This week we read Parshat Ki Tissa and next week we read the portion known as Parah.
This week marks the yahrtzeit for my mother, Hadassah Leah Z”L bat Shimon HaCohen v’Miriam Goldah, and Monday would be her 54th birthday. A little known fact about my mom was her obsession with cows. Whenever I would go away, if I saw a cow I would buy it for her; my favourite, was Hugh Heifer from Build-a-Bear, or in this case, Cow. What better tribute can I do for her memory is to find a d’var torah that incorporates the cow’s prominent place in these weeks’ Parshiyot.
By reading about the golden calf, followed so closely with the Parah Adumah, we glimpse at the maturation of the priesthood.
After the tablets are broken, Moshe comes down and asks Aharon, “what happened?”
Aharon answers with “I don’t know, I threw the gold in the fire and it became the calf” (32:24 with artistic liberty).
This indicates a certain passivity and immaturity of Aharon, not taking ownership at this time.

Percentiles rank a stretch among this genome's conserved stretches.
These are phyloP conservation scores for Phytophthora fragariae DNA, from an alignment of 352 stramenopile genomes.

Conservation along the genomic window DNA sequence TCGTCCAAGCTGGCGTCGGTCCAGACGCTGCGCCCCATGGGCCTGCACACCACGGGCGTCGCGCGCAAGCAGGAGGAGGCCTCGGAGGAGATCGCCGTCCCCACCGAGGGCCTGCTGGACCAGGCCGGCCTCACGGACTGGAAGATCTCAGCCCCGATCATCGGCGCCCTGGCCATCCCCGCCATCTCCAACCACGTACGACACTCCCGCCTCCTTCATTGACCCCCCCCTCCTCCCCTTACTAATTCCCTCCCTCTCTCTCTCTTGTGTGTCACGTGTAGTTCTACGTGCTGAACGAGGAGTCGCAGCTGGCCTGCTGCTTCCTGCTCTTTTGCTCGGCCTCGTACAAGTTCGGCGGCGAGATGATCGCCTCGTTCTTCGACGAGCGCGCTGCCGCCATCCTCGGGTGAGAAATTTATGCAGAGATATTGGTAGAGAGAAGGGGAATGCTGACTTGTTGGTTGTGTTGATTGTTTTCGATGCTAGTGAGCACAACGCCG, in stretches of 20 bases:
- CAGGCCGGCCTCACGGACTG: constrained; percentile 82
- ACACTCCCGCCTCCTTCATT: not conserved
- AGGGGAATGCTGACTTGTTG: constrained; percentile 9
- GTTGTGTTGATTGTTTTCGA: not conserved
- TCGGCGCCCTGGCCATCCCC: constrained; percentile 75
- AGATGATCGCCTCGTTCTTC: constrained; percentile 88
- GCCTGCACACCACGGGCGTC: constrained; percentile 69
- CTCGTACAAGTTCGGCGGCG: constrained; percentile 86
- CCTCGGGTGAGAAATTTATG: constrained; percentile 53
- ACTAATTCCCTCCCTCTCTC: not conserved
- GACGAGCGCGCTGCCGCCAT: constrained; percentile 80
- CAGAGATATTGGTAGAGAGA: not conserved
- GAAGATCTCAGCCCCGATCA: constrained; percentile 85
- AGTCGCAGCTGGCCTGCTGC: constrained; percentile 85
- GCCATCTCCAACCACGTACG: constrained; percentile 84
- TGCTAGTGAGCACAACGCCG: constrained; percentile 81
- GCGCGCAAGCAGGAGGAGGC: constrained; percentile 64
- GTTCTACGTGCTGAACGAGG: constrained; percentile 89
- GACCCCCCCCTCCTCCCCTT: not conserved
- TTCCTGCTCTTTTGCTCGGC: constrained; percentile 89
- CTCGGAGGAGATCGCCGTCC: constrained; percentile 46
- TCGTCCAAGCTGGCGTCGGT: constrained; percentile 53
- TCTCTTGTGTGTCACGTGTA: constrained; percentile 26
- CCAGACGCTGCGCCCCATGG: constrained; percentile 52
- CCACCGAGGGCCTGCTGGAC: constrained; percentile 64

This is in contrast to the Parah Adumah, the red heifer, who paradoxically turns both the impure pure and makes all the pure helpers impure in the process. This time, the priests actively help the impure person, by sacrificing themselves in the process, albeit temporarily.
My mom was a Bas Cohen which means that her dad is a Cohen. My mom had a roller coaster life with a lot of ‘setbacks’. It was so easy to be passive and give up, like Aharon and the egel. Instead, she rose above and many times she made a person feel special by sacrificing her wants and focusing in on the other person.
I am reminded of a time when once someone brought my mom a banana cake. Now my mom hated bananas to the degree that she would tell people she was allergic. Yet, she had a piece because it meant enough to the other person to bring it to her, and that the other person would not feel embarrassed.
If we all follow my mom’s example of putting another’s wants before our own; risking a day of impurity of uncomfortableness for another person. If we all do a little bit we will make the world a better place.